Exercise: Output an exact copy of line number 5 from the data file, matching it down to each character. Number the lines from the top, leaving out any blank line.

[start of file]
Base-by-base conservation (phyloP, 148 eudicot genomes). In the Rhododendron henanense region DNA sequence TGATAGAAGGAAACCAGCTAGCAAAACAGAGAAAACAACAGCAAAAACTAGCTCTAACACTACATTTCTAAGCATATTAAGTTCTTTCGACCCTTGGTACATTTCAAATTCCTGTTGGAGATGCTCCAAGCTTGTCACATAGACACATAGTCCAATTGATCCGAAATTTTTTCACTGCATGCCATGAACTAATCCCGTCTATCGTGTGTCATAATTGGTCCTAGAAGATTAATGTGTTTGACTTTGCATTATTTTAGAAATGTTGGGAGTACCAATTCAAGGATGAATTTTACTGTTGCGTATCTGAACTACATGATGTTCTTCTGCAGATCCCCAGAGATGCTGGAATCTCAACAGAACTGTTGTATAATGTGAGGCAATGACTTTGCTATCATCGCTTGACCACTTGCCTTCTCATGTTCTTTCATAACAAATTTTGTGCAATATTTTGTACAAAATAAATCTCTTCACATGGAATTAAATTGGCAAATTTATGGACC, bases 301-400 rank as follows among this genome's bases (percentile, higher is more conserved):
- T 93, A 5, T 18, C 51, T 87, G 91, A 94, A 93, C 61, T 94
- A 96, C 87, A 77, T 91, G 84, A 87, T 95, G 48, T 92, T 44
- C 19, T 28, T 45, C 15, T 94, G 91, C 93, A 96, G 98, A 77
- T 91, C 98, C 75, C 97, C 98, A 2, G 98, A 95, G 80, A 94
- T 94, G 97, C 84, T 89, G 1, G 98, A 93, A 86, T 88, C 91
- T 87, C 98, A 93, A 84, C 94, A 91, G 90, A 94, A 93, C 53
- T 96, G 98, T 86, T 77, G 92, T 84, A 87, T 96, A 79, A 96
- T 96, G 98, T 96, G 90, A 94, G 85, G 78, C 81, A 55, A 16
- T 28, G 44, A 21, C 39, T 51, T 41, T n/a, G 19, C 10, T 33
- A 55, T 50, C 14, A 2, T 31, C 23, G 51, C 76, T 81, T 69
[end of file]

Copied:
- T 91, C 98, C 75, C 97, C 98, A 2, G 98, A 95, G 80, A 94